In 2009, the National Cherry Blossom Festival introduced an alternative event to its lineup, with the debut of Cherry Blast, an underground-ish mix of projected art, dance performances, live music, fashion and DJs that took place in an empty (but festively decorated) Anacostia warehouse. (Most of the crowd was shuttle-bussed in from Dupont Circle.) In 2010, Cherry Blast II—the creation of artist Philippa P. Hughes of the Pink Line Project—moved to a storage warehouse in Adams Morgan, but still featured an eclectic group of local artists and musicians. Cherry Blast III took place indoors near the Southwest Waterfront in the evening of the 2011 festival's second Saturday, during and after the festival's nearby fireworks show.
Of the initial gift of 12 varieties of 3,020 trees, two—the Yoshino and Kwanzan—now dominate.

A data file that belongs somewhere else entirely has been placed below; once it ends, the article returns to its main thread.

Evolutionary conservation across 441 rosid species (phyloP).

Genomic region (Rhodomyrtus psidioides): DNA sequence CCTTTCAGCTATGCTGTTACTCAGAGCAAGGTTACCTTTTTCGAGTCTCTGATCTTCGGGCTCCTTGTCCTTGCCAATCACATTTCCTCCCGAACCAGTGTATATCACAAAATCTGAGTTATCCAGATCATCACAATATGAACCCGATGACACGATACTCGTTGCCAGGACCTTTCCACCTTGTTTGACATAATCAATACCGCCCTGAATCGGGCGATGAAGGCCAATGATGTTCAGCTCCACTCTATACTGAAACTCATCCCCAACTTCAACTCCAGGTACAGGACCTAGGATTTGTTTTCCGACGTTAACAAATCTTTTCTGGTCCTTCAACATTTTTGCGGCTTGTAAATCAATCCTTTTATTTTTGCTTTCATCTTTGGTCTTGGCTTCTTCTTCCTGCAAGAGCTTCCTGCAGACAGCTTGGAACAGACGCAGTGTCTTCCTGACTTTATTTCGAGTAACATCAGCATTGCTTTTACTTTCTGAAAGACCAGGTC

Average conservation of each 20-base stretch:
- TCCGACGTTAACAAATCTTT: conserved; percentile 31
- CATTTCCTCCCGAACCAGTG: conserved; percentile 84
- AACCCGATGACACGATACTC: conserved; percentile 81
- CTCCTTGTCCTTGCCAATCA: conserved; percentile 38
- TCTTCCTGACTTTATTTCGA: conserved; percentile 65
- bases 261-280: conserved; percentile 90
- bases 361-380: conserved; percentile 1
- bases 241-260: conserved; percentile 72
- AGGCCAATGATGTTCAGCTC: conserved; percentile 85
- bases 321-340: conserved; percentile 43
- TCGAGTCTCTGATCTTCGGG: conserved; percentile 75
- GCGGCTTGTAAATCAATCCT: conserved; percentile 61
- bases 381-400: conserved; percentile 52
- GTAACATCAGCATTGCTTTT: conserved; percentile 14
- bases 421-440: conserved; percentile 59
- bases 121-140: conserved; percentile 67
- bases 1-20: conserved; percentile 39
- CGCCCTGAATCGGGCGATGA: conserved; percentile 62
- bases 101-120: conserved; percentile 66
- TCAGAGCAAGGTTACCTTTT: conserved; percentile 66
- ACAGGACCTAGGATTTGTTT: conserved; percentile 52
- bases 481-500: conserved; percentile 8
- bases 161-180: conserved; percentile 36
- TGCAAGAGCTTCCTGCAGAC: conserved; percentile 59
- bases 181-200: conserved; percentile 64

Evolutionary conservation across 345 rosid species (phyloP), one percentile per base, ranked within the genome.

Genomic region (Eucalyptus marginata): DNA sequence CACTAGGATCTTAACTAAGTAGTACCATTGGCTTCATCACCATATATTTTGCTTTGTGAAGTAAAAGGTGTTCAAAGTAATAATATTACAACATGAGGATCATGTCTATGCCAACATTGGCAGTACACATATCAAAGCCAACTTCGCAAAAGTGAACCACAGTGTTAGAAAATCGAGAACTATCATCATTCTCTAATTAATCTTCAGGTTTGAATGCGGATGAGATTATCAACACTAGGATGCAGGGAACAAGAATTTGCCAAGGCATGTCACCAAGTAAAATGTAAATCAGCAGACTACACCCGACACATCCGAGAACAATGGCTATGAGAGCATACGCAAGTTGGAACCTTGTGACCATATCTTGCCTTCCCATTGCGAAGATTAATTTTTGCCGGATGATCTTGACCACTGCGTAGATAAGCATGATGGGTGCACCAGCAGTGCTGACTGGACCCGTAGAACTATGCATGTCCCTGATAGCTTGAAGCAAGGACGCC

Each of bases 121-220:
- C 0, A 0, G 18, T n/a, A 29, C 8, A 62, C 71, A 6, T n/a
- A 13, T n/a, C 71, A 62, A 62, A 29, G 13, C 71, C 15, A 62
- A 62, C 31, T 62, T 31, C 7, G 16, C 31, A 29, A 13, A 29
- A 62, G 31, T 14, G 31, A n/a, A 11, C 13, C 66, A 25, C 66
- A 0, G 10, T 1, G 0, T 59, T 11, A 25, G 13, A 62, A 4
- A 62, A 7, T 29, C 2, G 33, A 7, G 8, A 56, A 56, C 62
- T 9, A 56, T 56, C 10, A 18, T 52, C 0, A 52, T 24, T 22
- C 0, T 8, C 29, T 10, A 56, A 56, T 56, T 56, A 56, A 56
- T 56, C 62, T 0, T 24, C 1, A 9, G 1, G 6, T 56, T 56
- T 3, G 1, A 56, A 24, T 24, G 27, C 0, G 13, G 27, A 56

The Yoshino produces single white blossoms that create an effect of white clouds around the Tidal Basin and north onto the grounds of the Washington Monument. Intermingled with the Yoshino are a small number of Akebono cherry trees, which bloom at the same time as the Yoshino and produce single, pale-pink blossoms.
The Kwanzan grows primarily in East Potomac Park and comes into bloom two weeks after the Yoshino. It produces clusters of clear pink double blossoms. East Potomac Park also has Fugenzo, which produces rosy pink double blossoms, and Shirofugen, which produces white double blossoms that age to pink.
Interspersed among all the trees are the Weeping Cherry, which produces a variety of single and double blossoms of colors ranging from dark pink to white about a week before the Yoshino. Other cultivars that can be found are the Autumn Cherry (semi-double, pink), Sargent Cherry (single, deep pink), Usuzumi (white-grey), and Takesimensis.
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Hanami in Japanese means Cherry Blossom Viewing.